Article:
Vietnam War I. (7x foto)
Vietnam War II. (7x foto)
Vietnam War III. (6x foto)
Vietnam War IV. (7x foto)
Vietnam War V. (7x foto)
Vietnam War VI. (7x foto)

Vietnam War V.

Some Americans became angry. Anti-war demonstrations took place in the cities of San Francisco and Chicago. More and more students began to protest. They wanted the war to end quickly. Writer James Reston commented that the anti-war demonstrations were not helping to bring peace to Vietnam. He said they were postponing it. He believed the demonstrations would make Ho Chi Minh think America did not support its troops. And that, he said, would make President Ho continue the war.

In December 1965 the United States again halted air attacks against North Vietnam. Again, it invited the North Vietnamese government to negotiate an end to the fighting. And again, the North refused. Ho Chi Minh's conditions for peace were firm. He demanded an end to the bombing and a complete American withdrawal. Withdrawal would mean defeat for the South. It would mean that all of Vietnam would become Communist. President Johnson would not accept these terms. So he offered his own proposals. The most important was an immediate cease-fire. Neither side would compromise, however. And the fighting went on.

In 1966 President Johnson renewed the bombing attacks in North Vietnam. He also increased the number of American troops in south Vietnam. He condemned those who opposed his policies. He said: "The American people will stand united until every soldier is brought home safely. They will stand united until the people of south Vietnam can choose their own government."

To answer the criticism, Administration officials said progress was being made in Vietnam. But some Americans began to suspect that the government was not telling the truth about the war. Several news writers, for example, said the number of enemy soldiers killed was much lower than the government reported.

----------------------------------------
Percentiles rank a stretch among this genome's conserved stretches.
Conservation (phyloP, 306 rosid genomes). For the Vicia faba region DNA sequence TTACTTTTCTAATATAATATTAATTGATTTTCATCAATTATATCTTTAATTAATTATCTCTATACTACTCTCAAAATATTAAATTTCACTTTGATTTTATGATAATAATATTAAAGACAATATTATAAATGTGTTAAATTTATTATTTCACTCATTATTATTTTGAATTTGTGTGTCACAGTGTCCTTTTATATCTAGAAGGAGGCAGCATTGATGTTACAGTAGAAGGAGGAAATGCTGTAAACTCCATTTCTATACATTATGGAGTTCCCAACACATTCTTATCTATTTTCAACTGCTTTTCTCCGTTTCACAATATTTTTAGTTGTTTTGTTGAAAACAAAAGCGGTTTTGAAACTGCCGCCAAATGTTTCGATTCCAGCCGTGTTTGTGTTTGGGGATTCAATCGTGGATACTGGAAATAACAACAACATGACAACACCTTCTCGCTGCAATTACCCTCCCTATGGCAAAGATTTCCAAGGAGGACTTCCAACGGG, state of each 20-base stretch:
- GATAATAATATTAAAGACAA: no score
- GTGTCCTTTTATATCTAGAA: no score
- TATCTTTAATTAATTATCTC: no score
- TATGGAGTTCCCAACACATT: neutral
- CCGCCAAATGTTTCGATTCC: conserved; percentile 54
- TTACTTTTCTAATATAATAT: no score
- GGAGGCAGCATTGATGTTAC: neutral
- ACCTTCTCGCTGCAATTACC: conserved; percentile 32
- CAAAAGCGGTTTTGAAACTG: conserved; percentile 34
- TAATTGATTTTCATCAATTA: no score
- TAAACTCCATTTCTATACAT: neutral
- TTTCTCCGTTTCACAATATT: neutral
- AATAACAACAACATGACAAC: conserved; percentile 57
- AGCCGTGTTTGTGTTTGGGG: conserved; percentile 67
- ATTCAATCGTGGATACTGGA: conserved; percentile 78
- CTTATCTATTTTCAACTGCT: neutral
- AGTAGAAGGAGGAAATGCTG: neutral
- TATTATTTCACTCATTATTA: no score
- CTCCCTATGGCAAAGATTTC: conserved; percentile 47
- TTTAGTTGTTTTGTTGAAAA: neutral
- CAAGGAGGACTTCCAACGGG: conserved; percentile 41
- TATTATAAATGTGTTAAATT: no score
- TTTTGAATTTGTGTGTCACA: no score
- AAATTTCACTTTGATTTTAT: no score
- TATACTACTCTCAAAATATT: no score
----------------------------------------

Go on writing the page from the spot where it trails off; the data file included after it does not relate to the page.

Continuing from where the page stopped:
Opposition to the war and to the Administration's war policies led to bigger and bigger anti-war demonstrations. Studies were done to measure Americans' opinion on the issue. In a study in July 1967 a little more than half the people questioned said they did not approve of the President's policies. Yet most Americans believed he would run again for President the next year.

Johnson strongly defended the use of American soldiers in Vietnam. In a speech to a group of lawmakers he said: "Since world war two, this nation has met and has mastered many challenges -- challenges in Greece and Turkey, in Berlin, in Korea, in Cuba. We met them because brave men were willing to risk their lives for their nation's security. And braver men have never lived than those who carry our colors in Vietnam this very hour."

Between 30 January and the end of February 1968, the North Vietnamese military launched a series of devastating attacks against South Viet Nam’s major cities, extending from Khe Sanh in the north to Ca Mau on the country’s southern tip. Now known as the Tet Offensive, this operation was timed to coincide with the beginning of Tet, an annual celebration of the lunar New Year and the most festive of Vietnamese holidays. Previously, the combatants had observed a cease-fire during Tet. Hence the American forces and their South Vietnamese allies, relaxing and celebrating as in years past, were caught completely off guard. The results, writes historian George C. Herring (in America’s Longest War), were the bloodiest battles of the war: "in the first two weeks of the Tet campaigns, the United States lost 1,100 killed in action and South Vietnam 2,300. An estimated 12,500 civilians were killed, and Tet created as many as one million new refugees".

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